Election officials can find information about the canvass process in the best practices guide below, Guide to the Canvass. This document includes best practices for conducting post-election canvasses, including checklists for key parts of the canvass.
Voters may have questions about the canvass process, and how this process ensures that election results are both secure and accurate. The resources below are intended to help election officials explain this process to their voters.
Election certification refers to the process of election officials attesting that the tabulation and canvassing of the election are complete and accurate and that the election results are a true and accurate accounting of all votes cast in a particular election.
After the canvass, election officials certify election results using a variety of methods. Many states authorize a local board to canvass and certify election results. Other states authorize the Chief Election Official to canvass and certify election results. Many states also have state canvassing boards that are responsible for aggregating local results and certifying official results at the state level. Other states authorize a single official, such as the Secretary of State, to aggregate and certify official election results. The timeframe for local election officials to complete the certification process ranges from one day after the election in New Hampshire to 30 days after the election in West Virginia.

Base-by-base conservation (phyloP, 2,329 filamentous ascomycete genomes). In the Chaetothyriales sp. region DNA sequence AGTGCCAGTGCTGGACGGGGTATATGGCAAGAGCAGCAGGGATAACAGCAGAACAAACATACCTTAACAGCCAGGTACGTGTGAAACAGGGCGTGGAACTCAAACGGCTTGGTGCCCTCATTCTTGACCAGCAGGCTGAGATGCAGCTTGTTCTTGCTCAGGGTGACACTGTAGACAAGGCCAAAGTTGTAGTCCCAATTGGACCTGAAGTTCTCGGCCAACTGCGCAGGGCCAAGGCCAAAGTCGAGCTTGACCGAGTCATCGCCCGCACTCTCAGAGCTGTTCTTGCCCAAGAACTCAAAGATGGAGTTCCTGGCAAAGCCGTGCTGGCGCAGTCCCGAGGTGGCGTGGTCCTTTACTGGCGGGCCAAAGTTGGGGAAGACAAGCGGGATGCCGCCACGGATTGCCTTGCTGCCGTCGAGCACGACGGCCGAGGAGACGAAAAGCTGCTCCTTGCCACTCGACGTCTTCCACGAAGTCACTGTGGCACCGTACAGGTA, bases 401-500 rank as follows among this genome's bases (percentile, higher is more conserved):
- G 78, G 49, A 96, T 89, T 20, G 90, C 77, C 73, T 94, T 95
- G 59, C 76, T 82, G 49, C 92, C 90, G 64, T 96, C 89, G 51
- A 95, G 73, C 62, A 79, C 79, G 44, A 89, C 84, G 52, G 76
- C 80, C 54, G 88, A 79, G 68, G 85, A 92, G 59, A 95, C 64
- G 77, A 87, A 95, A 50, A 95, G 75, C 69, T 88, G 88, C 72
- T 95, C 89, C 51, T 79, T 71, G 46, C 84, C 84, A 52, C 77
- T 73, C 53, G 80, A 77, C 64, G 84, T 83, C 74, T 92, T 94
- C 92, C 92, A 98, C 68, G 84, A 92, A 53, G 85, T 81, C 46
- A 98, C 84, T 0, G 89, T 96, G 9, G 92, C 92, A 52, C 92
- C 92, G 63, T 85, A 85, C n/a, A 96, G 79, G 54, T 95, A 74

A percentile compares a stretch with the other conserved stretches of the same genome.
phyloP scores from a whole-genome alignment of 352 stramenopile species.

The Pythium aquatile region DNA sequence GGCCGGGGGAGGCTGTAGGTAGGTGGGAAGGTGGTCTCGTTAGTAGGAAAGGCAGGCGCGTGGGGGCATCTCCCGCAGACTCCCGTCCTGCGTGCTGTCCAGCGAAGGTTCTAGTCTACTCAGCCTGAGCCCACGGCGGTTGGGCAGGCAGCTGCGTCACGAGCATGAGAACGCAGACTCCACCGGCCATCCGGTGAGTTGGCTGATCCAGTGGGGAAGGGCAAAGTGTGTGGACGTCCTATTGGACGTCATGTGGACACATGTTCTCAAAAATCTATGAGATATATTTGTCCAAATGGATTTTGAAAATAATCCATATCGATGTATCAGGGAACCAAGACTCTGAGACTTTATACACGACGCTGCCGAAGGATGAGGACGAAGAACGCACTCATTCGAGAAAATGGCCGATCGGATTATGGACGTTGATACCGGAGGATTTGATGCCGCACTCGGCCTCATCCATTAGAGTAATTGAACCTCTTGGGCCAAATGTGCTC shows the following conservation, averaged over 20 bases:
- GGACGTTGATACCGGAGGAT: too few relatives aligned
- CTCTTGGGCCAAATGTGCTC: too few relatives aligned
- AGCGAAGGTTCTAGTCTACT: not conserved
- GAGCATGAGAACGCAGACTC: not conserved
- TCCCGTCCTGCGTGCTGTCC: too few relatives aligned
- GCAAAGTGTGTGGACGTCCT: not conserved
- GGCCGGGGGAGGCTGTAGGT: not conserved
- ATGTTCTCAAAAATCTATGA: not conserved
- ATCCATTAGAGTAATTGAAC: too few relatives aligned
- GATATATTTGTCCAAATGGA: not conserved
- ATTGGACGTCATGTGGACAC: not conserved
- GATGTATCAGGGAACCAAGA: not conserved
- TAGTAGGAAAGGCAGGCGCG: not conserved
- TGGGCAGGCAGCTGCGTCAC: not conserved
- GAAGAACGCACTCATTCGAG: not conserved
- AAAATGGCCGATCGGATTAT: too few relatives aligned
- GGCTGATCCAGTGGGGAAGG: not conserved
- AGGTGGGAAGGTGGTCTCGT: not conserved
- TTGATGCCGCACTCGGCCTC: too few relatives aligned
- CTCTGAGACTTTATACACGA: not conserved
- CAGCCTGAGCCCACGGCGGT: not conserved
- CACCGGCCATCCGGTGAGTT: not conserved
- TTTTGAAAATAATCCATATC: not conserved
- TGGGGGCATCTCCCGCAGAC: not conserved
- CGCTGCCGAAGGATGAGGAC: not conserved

Harnessing Technology to Improve Polling Place Resources and Response Time, Strengthen Voter Communications, and Increase Future Turnout which has streamlined election night reporting and improve voter participation.
In 2018, the county harnessed GIS Systems and Mapping, along with a new poll worker app, to streamline election night reporting and improve voter participation. The Elections Office partnered with the county’s Information Technology division of the General Services Department to attain several innovative successes. The effort resulted in improved resource allocation, greater response time to polling places, strengthened communication of election results to citizens, and the likelihood of increasing future turnout through targeted outreach and education.
Wait-Time Tracker for Early Voting
This innovative app allowed voters to locate polling places closest to them, view voting information, and see current polling place wait times. Users could also find bus routes or get GPS directions. The results from using this application were extremely positive for both election workers and voters. In the 2020 General Election, over 48% of registered voters in Durham County chose to vote early. This new service helped to alleviate crowds at busy polling places by offering alternatives, provided voters with streamlined real-time information, and fostered staffing needs for early in-person locations.
The Elections Division and GIS Department in Utah County collaborated on the use of GIS software to improve ballot security, public accountability, office efficiency, and real-time reporting and technology. Three major solutions were developed: a public-facing election results map, a secure dropbox ballot tracker dashboard, and a public-facing real-time ballot workflow dashboard system. These efforts accelerated the ballot counting process, increased security of dropbox information, provided data analysis to improve future elections, and reduced bottom-line costs.